Starting in the 1950s, political upheaval intensified in countries across Latin America, sparking significant changes in the contemporary Latin American Catholic Church. Archival materials for these events are spread throughout Latin America, limiting the capability of scholars to study these important moments.

To preserve and share this history, Notre Dame researchers are collecting a variety of audio recordings, handwritten documents, and texts to develop a digital library of critical events that took place throughout Latin America over more than 60 years—and ultimately changed the Catholic Church.

Kellogg Faculty Fellow Peter Casarella, director of Latin America North American Church Concerns (LANACC) at the Kellogg Institute, serves as project lead. With fellow theology professor Timothy Matovina, he is working in consultation with Alex Papson, metadata and digital services librarian at the Hesburgh Libraries’ Center for Digital Scholarship, to digitize these unparalleled resources and preserve them as a digital library collection in CurateND, Notre Dame’s institutional repository.

“In 1985, Fr. Bob Pelton, CSC, founded LANACC to promote the exchange of ideas, pastoral experiences and practical engagements on behalf of the common good between the Catholic Church of North America and the Latin American Church,” Casarella said.

“To further LANACC’s mission, we are archiving important events that took place as far back as the 1950s and led to the rise of critical theological engagements in Latin America. This will ensure that significant, historic resources that all tie to this topic can be studied collectively for years to come.”

Initial focus on Gutiérrez, Medellín, and McGrath collections

Three main collections will be the initial focus of the digital library of the Latin American Church.

One of the collections will include journal entries, booklets, audio recordings, and more about Faculty Fellow Rev. Gustavo Gutiérrez, OP, the John Cardinal O’Hara Professor of Theology at Notre Dame. Gutiérrez is credited with developing a new approach to theology while working in Peru, the Latin American “theology of liberation.” This approach asked Catholic leaders and followers to not only listen to the poor but also to engage in a “preferential option for the poor”—an understanding of the realities of being poor.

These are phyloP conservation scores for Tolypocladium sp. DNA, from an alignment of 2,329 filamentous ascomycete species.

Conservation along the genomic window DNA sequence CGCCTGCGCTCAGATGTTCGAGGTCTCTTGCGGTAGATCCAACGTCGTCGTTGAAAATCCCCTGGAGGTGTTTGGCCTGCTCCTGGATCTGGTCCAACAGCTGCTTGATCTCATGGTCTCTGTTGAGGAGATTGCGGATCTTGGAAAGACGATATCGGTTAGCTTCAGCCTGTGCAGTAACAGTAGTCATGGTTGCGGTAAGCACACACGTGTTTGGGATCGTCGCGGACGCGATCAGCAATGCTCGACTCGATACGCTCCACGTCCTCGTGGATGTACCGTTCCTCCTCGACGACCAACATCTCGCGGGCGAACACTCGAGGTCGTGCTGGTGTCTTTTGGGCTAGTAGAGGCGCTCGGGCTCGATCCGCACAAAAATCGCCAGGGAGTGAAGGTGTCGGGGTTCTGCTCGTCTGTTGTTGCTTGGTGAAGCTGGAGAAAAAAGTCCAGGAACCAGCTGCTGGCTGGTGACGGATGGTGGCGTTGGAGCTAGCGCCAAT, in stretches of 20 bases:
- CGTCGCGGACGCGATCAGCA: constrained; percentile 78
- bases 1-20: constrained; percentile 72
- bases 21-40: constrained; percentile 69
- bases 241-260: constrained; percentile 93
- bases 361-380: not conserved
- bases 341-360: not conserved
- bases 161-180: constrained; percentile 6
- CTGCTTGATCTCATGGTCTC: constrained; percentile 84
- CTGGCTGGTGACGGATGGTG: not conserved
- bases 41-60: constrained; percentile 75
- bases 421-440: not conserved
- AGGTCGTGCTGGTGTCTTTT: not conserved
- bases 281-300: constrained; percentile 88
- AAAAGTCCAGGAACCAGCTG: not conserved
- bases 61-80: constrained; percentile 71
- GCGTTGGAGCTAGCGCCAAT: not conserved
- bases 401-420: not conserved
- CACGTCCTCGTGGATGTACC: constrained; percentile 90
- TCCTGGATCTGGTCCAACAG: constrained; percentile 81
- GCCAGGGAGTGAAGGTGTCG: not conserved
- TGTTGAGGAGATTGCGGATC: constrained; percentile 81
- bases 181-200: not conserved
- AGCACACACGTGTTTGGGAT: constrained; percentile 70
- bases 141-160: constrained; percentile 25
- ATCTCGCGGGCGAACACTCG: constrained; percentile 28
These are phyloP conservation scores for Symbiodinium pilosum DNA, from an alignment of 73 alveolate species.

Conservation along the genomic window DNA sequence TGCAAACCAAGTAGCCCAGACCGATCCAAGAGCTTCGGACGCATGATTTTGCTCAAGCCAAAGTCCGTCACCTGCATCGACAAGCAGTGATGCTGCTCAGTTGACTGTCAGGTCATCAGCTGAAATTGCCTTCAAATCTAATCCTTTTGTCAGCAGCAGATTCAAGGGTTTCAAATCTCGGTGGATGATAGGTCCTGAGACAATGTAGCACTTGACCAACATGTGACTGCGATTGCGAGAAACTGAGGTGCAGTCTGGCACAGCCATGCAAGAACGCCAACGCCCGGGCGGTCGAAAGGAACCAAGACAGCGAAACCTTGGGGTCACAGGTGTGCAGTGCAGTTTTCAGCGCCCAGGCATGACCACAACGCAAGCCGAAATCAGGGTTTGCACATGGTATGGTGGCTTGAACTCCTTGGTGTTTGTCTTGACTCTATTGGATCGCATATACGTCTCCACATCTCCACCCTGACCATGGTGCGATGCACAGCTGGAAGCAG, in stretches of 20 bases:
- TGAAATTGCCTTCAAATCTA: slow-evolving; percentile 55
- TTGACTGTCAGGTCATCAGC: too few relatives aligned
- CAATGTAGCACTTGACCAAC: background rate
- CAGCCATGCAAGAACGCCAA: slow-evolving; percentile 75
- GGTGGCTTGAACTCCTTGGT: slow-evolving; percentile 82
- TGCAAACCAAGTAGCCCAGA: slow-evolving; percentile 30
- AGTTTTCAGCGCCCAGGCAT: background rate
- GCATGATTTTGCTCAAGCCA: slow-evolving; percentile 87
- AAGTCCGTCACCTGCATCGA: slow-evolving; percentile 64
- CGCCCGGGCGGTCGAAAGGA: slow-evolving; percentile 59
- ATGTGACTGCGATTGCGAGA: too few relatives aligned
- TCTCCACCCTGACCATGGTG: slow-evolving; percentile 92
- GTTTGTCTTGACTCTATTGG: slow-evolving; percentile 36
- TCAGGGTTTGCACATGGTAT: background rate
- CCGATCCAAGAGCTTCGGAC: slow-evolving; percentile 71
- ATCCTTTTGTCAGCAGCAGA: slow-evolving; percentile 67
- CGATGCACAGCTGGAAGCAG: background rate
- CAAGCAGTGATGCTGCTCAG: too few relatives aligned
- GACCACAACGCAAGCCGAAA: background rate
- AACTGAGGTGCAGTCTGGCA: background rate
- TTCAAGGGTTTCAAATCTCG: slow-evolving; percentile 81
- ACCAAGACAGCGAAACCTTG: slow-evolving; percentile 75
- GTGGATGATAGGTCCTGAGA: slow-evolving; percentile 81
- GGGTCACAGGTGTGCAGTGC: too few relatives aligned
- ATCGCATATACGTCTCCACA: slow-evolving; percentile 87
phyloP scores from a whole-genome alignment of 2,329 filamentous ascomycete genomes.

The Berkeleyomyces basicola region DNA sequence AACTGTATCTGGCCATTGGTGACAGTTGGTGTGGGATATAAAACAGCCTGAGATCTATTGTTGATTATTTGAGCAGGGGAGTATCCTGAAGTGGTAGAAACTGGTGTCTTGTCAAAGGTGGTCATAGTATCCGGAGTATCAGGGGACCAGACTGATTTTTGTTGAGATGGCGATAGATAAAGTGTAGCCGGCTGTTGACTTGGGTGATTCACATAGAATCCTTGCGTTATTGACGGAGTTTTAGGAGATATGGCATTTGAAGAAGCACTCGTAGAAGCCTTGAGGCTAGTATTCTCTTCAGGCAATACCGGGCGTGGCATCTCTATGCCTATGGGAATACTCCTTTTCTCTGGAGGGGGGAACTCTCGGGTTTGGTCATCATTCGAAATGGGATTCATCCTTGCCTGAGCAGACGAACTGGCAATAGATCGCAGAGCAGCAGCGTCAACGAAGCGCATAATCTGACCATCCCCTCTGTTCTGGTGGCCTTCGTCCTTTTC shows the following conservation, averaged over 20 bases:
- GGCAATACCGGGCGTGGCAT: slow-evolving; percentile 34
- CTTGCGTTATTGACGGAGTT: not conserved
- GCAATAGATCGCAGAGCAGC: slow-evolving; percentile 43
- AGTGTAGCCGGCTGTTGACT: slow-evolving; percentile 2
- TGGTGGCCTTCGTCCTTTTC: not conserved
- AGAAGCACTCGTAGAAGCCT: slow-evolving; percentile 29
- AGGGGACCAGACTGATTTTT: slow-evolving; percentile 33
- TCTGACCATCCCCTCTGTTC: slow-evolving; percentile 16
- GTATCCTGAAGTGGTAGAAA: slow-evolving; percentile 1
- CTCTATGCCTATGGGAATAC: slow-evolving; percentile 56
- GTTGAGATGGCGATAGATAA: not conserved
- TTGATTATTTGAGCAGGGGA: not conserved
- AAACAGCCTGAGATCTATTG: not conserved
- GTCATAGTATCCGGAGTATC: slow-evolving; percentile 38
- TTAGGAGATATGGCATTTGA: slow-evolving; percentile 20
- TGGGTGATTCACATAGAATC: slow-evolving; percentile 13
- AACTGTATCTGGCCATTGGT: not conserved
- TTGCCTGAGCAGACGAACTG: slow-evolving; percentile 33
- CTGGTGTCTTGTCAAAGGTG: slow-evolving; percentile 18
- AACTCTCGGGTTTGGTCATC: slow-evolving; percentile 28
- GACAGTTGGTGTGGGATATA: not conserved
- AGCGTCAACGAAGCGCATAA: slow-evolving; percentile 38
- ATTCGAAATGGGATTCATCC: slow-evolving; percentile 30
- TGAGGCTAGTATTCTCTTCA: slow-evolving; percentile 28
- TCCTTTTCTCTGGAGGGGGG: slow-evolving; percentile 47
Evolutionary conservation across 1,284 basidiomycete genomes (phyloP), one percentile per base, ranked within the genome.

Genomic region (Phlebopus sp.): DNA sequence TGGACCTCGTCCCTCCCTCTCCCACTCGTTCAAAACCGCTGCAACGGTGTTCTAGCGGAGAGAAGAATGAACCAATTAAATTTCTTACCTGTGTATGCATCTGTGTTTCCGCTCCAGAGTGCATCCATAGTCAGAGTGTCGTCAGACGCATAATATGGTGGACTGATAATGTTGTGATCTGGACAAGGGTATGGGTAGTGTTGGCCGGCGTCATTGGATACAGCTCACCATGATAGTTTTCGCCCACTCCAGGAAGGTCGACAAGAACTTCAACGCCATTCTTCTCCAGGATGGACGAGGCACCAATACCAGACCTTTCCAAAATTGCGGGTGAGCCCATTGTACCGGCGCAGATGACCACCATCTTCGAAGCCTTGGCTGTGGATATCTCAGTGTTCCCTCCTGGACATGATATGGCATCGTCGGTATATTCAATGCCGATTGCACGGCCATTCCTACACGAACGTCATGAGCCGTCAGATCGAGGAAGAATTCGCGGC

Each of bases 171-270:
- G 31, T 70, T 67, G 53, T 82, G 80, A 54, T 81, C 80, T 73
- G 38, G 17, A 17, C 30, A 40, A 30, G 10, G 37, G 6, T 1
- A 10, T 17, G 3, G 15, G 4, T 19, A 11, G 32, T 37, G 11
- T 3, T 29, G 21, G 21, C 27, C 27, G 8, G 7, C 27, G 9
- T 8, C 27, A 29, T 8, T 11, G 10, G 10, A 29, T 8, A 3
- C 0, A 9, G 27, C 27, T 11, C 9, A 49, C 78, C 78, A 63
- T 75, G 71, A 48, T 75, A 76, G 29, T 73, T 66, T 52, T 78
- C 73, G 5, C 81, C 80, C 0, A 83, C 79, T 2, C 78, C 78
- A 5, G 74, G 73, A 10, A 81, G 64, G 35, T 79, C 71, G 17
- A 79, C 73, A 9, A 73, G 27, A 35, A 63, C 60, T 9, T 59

“Theology of liberation at the time was a new approach that viewed poverty not just as a socioeconomic state, but as a way of thinking, of living, of loving, of praying, and of fighting for life,” said Casarella. “Today, this idea is considered one of the basic principles for Catholic social teaching, making it crucial for the origins of Gutiérrez’s ideas and teachings to be preserved.”

The digital library will also house the complete proceedings (15 volumes), as well as newspaper clippings, of the 1968 General Conference of the Consejo Episcopal Latinamericano (CELAM) that took place in Medellín, Colombia. Not only is Medellín momentous because it implemented Vatican II, but also because it was the first conference to set the stage for proliferating the theology of liberation and preferential option for the poor. The digitization of these acts will allow scholars to better understand the impact this conference had on the Latin American Catholic Church.

The third collection will include materials about Archbishop Marcos McGrath, CSC, over a period of several decades. These resources are noteworthy because after McGrath graduated from Notre Dame in 1945, he moved back to Panama, his birthplace, and worked to bring together the rich and the poor in one community. He also played a central role on the Second Vatican Council and oversaw a sub-commission on which the future Pope John Paul II served.

“The digitalization of the Panamanian Archives of Archbishop Marcos McGrath and the Church of Panama are unique in that they will span the 1950s to the 2000s,” said Casarella. “By making these materials more accessible, scholars will be able to study McGrath’s efforts—which are in line with those of Gutiérrez—while also learning about how those ideas were carried out throughout the Second Vatican Council and McGrath’s life as a priest who was beloved for his service to the Panamanian people.”

Eventually, the researchers working on the project would like to translate the collected materials into a variety of languages, since most documents and audio files are in Spanish. However, the final form of distribution for the collected materials is still under discussion.

“Professor Matovina and I are very grateful to the Instituto Bartolomé de las Casas, CELAM, the Universidad Santa María Antigua in Panama, and the Catholic University of Peru for their collaboration, as without them this project would not be possible,” said Casarella.

The digital library project is funded through a Library Acquisitions Grant, which is part of the Notre Dame Research Internal Grant Program.

Originally posted at research.nd.edu

The Kellogg Institute for International Studies, part of the University of Notre Dame's new Keough School of Global Affairs, is an interdisciplinary community of scholars and students from across the University and around the world that promotes research, provides educational opportunities, and builds linkages related to two topics critical to our world—democracy and human development.

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